I supported, over the years, the election of each of the four now-retiring members. In Odell’s case, I was on his strategy committee for his first election, and in Keller’s case, was his advisor until it turned out he was unopposed for his election.
None of that prevented me from becoming a major critic of them, or of Gerend and Huckabay, at various times over the years because of subsequent policies, actions, tactics, etc. Anyone who is a long-time reader of this blog knows that in 2015, I was a vociferous critic of three of these four and a sometimes critic of the fourth. I became one of the 56% (in the latest survey) who did not like the direction of the city.
There is a lot to criticize these four (and the city government as a whole) about a myriad of things, including the implementation of growth, but on the macro level, the growth itself is beyond their control because of the GMA requirements.
Thanks Scott. And understood. And, to be clear, city growth is challenging in the extreme. And I applaud service, as you do, but still think it appropriate to assess outcome. While the city had macro pressures (GMA), the Council did little address how that pressure (# of units required) was implemented. Yes, there were some nods and feints to # of trees and setbacks, but the end result, at the risk of belaboring here, is what you see when you drive down 228th, to which almost everyone responds with, “Are you kidding me?” Put differently, THAT the city had to grow is understood. HOW the city chose to implement that growth – via the Council – appears (I choose that word intentionally) to have lacked the political will or foresight to circumscribe developers a bit. And I wouldn’t bring it up if it didn’t have an impact on current discussions. The building codes that allowed the type of jammed together boxes seen at Highcroft Development remain in place. Every building permit currently issued allows for the same type of building. Until and unless those codes are substantively changed, we won’t see a measurable difference in how Sammamish grows.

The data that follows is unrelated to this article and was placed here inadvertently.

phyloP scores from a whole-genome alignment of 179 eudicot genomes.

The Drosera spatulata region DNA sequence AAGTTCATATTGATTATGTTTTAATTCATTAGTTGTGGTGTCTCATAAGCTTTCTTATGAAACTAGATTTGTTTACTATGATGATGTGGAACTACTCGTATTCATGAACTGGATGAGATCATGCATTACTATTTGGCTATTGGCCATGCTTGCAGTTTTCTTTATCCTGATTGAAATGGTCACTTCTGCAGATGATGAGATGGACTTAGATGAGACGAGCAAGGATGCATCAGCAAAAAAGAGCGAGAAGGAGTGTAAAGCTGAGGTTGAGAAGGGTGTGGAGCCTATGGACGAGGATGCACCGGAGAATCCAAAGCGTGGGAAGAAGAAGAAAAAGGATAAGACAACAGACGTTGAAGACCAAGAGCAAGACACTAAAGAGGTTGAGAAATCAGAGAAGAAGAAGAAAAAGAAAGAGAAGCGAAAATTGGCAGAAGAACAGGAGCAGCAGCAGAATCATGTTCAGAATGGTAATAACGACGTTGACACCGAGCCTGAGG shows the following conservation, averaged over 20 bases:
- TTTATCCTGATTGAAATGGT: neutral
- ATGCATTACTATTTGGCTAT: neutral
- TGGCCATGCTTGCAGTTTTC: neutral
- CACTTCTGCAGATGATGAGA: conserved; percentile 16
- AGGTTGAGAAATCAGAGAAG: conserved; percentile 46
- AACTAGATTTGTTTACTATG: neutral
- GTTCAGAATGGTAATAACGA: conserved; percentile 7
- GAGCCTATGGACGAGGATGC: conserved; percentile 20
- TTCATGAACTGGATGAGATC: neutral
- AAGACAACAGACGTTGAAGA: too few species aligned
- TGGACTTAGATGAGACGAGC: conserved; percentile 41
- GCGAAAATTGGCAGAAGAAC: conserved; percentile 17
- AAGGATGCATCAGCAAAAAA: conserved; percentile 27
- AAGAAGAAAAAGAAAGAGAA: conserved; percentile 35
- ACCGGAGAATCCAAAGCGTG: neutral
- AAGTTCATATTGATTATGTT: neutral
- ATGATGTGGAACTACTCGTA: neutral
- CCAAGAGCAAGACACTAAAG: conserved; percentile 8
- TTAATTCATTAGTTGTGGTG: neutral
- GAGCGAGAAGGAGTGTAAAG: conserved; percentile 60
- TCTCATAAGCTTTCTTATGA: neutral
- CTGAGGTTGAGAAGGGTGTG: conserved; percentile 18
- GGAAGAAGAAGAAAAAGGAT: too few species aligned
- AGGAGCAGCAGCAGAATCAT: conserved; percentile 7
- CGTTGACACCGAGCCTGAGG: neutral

Thanks for the good words towards our outgoing council members. I too applaud their service to our community. As the former Chair of the Planning Commission, I also understand the limitations and responsibilities imposed by the Growth Management Act. But it should also be noted that many of Mr. Kamm’s complaints, while understandable in many cases, are not not just limited by local codes, they are also limited by the Washington State Constitution, which grants extraordinarily broad latitude to developers. You can’t just change codes because you WANT to, they also have to be legally and democratically developed and implemented. The ironic thing (at least to me) is that some of the people that complain the most about development (on someone else’s property) are the first ones in line to complain about their rights when they can’t develop on their own property as they choose.
Since I am no longer on the Commission (and in the process of moving from Sammamish to Europe) I can safely say now that I would always be in favor of protecting natural resources, even at the expense of individual property rights, or the rights of developers. But this is an admittedly contrarian position in the local, state, and indeed federal government. Protecting sensitive environmental areas requires a lot of coordination, planning and resources, that sadly, the current administration is hell-bent on defunding, dismantling and privatizing, while denying basic science and common sense. The net result will be loss of natural resources, increased pollution and negligible oversight of our nation’s valuable environmental areas. Say what you will about our local council members, but I believe that each and every one of them (with the exception of maybe John Curley!) understand the important role that regulations, governance and enforcement play in the very real efforts to manage our city’s growth in the face of diminishing resources and the dire impacts that climate change is going to have on Sammamish and indeed, the entire planet.